I don’t know how much of European history or (norte) American history this Argentinian Pope knows, or if he is a dot-connector in logical equation, but he should know that the demise of all the churches in Europe, Catholic and Protestant alike, corresponds with the rise of “fettered socialism” which he curiously seems to be supporting in Latin America, where the Church has continued to work hand-in-glove with a long line of “el Supremos” of various stripes ever since the fall of the Bastille.

supremo.

While in Paraguay the Pope visited a slum, one of South America’s worst…and that is saying a lot… but the Pope did not admonish the Paraguayan government for its unfettered authoritarianism, saying nothing about the overt tyranny in the way their state apparatus  first acquired its revenues, then spent it, but that only the state should try harder to be kinder to the poor.

As they might say in Baltimore, “The Pope is down with unfettered authoritarianism”. It seems he reserves his hatred for the sort of market mechanisms in which men can grow wealth without the Church sitting in the boardroom or taking some cut from the state’s till, and having some say how money is acquired by the people, then reacquired by the state, then redistributed to the people with the Church’s imprimatur.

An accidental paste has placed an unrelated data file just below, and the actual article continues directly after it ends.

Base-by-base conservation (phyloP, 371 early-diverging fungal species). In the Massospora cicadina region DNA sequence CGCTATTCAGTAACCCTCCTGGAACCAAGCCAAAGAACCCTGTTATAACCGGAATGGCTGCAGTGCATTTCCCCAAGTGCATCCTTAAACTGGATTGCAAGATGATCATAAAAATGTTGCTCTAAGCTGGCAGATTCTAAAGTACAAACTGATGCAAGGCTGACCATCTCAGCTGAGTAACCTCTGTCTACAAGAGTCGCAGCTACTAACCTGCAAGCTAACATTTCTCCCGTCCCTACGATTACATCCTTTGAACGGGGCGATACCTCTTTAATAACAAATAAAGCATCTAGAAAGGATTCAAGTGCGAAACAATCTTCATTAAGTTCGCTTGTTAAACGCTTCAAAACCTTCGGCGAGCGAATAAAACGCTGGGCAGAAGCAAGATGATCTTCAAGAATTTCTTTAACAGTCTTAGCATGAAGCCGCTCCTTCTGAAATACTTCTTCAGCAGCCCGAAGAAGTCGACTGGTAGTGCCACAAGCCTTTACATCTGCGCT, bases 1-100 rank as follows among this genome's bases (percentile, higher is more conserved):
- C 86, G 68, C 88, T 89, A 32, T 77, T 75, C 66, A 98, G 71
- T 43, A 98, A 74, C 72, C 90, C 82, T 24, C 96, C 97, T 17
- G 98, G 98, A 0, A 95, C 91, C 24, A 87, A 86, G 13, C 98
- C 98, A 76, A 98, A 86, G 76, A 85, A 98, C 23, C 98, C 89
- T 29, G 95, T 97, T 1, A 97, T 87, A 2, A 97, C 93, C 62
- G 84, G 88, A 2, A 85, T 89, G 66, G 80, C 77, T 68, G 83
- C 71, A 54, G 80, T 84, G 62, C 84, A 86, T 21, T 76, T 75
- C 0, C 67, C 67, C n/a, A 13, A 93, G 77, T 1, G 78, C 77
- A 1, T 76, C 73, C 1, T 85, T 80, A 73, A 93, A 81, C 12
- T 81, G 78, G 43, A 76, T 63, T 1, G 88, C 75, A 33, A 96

The sadness of this Pope’s attempt to retrench the Church into the world politics of authoritarianism, which the American Catholic Church has not yet embraced, in part because their American parishioners have not yet embraced it…is that American business schools have been working assiduously for over thirty years now, in bringing the godless amorality of the rest of the world  to American business now.

I was lucky enough to be able to sit in the councils of the last generation of America’s ethical giants in the boardroom, where rightness and wrongness were still a part of the discussion, and law was a secondary consideration. It was like, in “The Godfather”, when Don Corleone refused to get into the drug business “because it was wrong’. End of discussion. Remember that scene? It used to be that way in American business, Il Papa.